The Archaeological Territory of Dhavlos
In the Dhavlos area there is a number of ancient sites. No systematic excavations have been carried however. Many ancient tombs were despoiled in the past, whereas many ancient relics have been destroyed by excavators for agricultural purposes. The area is today inaccessible for further archaeological investigations because since 1974 is under Turkish military occupation.
The greater archaeological region of Dhavlos which was not excavated, extends from the small river of «Tenios» in the west of the village until the «Galounia» locality to the east, and from the shore in the north till the Kantara forest in the south.
To the east of the village there are relics of at least three ancient settlements, some of which are dated from the Late Bronze Period based on examination of shells and other findings. There also exist relics of settlements and cemeteries of the Hellenistic and the Roman periods.
Previous researchers have identified the Archaelogical site in the «Galounia» locality with the ancient Cypriot town of «Afrodision» which is today accepted to have been sited westerly in the Akanthou area. Other researchers have identified the same site with the «Achaeon Akti» (Coast of the Achaians), where according to tradition, the first Achaians who settled Cyprus have arrived, headed by Tefkros, the founder of Salamis.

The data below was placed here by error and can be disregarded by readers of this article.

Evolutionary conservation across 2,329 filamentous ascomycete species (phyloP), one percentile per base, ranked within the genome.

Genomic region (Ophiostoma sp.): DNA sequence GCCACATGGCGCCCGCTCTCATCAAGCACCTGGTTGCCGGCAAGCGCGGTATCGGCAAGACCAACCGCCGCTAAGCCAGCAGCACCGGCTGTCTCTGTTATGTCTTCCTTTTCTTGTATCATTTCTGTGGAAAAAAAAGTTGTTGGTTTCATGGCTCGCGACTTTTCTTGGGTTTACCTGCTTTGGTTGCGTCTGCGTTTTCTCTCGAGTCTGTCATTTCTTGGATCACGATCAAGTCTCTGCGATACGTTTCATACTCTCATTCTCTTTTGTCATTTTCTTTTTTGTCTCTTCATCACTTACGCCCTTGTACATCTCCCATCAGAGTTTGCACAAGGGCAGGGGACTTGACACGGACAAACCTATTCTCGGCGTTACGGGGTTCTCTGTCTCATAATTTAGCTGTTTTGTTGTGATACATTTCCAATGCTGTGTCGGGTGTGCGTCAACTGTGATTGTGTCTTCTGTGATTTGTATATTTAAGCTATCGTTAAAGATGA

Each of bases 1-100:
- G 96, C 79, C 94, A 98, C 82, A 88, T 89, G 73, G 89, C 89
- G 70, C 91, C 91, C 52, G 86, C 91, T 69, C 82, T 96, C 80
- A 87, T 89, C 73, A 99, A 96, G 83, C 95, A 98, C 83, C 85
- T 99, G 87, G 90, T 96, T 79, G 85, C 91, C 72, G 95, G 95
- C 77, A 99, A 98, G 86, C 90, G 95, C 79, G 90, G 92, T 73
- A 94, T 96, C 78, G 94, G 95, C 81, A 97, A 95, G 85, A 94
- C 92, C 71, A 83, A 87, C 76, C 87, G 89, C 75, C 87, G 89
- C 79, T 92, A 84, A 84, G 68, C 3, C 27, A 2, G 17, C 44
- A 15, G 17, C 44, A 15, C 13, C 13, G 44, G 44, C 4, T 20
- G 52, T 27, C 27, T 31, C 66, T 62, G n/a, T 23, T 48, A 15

To the southeast of the village there also exist three other ancient settlements, while to the south in the slope of the Kantara Castle mountaintop there are relics which most probably belong to an ancient sanctuary.
To the west of the village there also exist another three settlements and cemeteries of the Hellenistic, Roman and Byzantine Periods. Among these, the ruins of a church devoted to Ayia Katerina are included which are surrounded by ruins of a settlement most probably belonging to the Byzantine period.
The monastery of Ayios Nikolaos which is sited midway between the village and the Medieval Castle of Kantara is also included between the archaelogical sites of the village. The homonym chapel of Ayios Nikolaos is preserved till today.
It is not possible to reach to irrevocable conclusions for this large archaeological area since no findings from systematic Archaeological excavations exist. It is evident however that the area was inhabited from the Late Bronze Period until the Byzantine Period. No relics of the Cypro - Geometric or the Archaic period have been identified however.
It is considered certain that the ancient settlements in the Dhavlos region are connected with the neighboring archaeological sites of Akanthou and Phlamoudi.